Workers who have sustained an injury as a result of an accident at work will find it much harder to bring a successful compensation claim after Section 69 of the Enterprise and Regulatory Reform Act came into force on the 1st October 2013.
The Government describes the purpose of the Act, which received Royal Assent in April of this year, as “cutting the costs of doing business in Britain, boosting consumer and business confidence and helping the private sector to create jobs.” However, from a personal injury point of view, the effect of the Act has been to switch the burden of proof for a work related injury claim from the employer to the employee.
The Government claims that such a radical switch was necessary because businesses are currently liable to pay compensation for employee injuries, even where they have taken all reasonable steps to prevent the injury from occurring. According to the Government, this has resulted in companies over complying with health and safety regulation out of a fear of being sued, and has led to them facing unnecessary costs.
The Government claims that the Act will help businesses by limiting the right to claim compensation to situations where it can be proved the employer has acted negligently. This means that an employer will be able to defend itself against a compensation claim on the basis of having taken reasonable steps to reduce the risk of an accident. As a result, says the Government, business will be able to manage health and safety risks in a sensible and proportionate way.
However, the Association of Personal Injury Lawyers (APIL) has dismissed this argument, claiming that Section 69 of the Act amounts to nothing more than “a charter for rogue bosses,” and puts injured workers at a serious disadvantage when try to bring a compensation claim.
“Many people injured through no fault of their own will find it extremely challenging to secure justice,” said Matthew Stockwell, president of APIL. “The effects are likely to be profound and the consequences will not just affect the employees, but society as a whole.”
According to APIL, one of the biggest problems facing an injured employee will be in trying to access information about the accident in order to be able to prove negligence on the part of the employer.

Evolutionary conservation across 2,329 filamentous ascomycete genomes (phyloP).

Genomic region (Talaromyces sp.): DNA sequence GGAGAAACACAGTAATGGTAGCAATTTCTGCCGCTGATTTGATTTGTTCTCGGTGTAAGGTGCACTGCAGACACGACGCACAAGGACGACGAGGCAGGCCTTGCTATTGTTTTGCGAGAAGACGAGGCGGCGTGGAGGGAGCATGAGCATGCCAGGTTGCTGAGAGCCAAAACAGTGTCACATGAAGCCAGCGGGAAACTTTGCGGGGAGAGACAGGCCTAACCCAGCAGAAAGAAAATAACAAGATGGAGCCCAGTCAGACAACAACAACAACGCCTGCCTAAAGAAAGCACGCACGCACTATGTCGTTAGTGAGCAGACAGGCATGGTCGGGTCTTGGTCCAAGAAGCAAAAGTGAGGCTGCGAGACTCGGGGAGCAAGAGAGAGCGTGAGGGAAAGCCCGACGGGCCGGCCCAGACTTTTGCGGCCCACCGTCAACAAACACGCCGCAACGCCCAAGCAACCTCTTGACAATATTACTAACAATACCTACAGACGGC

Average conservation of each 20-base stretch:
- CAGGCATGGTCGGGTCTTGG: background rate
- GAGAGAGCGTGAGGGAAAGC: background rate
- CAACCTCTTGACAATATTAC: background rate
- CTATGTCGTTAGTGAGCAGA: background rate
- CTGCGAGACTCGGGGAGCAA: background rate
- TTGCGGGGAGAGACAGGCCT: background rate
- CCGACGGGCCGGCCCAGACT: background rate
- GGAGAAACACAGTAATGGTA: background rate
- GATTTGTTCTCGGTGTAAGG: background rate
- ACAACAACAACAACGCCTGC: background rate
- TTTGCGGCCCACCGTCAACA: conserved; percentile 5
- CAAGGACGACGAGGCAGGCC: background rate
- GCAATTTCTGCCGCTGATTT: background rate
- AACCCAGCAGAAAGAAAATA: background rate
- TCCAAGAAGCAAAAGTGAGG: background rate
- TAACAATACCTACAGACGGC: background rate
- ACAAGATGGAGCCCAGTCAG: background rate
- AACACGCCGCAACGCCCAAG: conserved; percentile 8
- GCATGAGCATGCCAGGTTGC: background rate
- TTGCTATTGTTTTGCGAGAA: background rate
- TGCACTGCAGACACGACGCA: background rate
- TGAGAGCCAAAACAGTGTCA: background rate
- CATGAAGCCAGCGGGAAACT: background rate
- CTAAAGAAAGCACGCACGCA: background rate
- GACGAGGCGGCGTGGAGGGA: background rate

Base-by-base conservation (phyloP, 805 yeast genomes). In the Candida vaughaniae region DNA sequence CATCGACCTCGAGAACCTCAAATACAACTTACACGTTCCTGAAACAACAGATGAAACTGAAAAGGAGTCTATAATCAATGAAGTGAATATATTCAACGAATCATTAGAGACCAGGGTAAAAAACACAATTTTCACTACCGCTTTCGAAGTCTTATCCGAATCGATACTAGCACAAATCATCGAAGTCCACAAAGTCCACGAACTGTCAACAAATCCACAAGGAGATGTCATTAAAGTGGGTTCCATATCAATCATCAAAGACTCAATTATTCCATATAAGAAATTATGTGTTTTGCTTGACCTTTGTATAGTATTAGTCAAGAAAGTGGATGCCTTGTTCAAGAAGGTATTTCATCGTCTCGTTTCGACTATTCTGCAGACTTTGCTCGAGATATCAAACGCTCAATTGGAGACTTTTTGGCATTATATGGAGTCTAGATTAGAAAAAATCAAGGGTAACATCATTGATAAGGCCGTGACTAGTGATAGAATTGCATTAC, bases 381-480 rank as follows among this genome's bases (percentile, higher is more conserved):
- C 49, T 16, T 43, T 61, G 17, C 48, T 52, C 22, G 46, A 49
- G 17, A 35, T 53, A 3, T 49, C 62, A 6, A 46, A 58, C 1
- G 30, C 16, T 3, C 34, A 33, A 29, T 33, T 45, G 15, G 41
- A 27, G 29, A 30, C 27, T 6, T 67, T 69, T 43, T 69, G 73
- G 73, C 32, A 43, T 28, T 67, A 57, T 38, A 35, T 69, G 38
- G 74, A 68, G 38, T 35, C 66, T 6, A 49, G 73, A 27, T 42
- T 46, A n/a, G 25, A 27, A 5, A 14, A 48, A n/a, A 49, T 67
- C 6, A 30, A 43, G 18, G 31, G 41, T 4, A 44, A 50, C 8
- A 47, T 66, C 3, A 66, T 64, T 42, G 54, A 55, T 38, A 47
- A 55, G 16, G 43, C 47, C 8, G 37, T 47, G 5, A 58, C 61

This information could come in a variety of forms, such as maintenance records on any equipment involved in the accident, the results of any risk assessments that were carried out, or reports of similar accidents that have occurred in the past. However, whatever the nature of the information, it will usually be held by the employer and as such it might be very difficult for the employee to get to see it.
Without this access, an injured employee will face an uphill battle in trying to make a case against an employer, and APIL is concerned that these difficulties will deter employees from even attempting to bring a claim.
This will not only be very unfair on the employee, who has to live with the consequences of the injury without being compensated for the pain and distress they have experienced through no fault of their own, but will also be very bad news for the public purse. Compensation awards will usually include an amount to cover the cost of medical treatment and any other care required by the accident victim. If no compensation claim has been brought then it will fall on the State to pick up the tab for these costs.
“I am confident that good employers out there won’t take advantage of this,” commented Matthew Stockwell. ”It is the rogue employers who concern me, as they will be more likely to cut corners knowing they may get away with it and it will be the injured person who ultimately pays the price.”
For specialist personal injury advice in Scotland, including advice on bringing a claim for a work related injury, contact us today: click here to make an online enquiry or call us on 0800 027 1480.
Contains public sector information licensed under the Open Government Licence v2.0.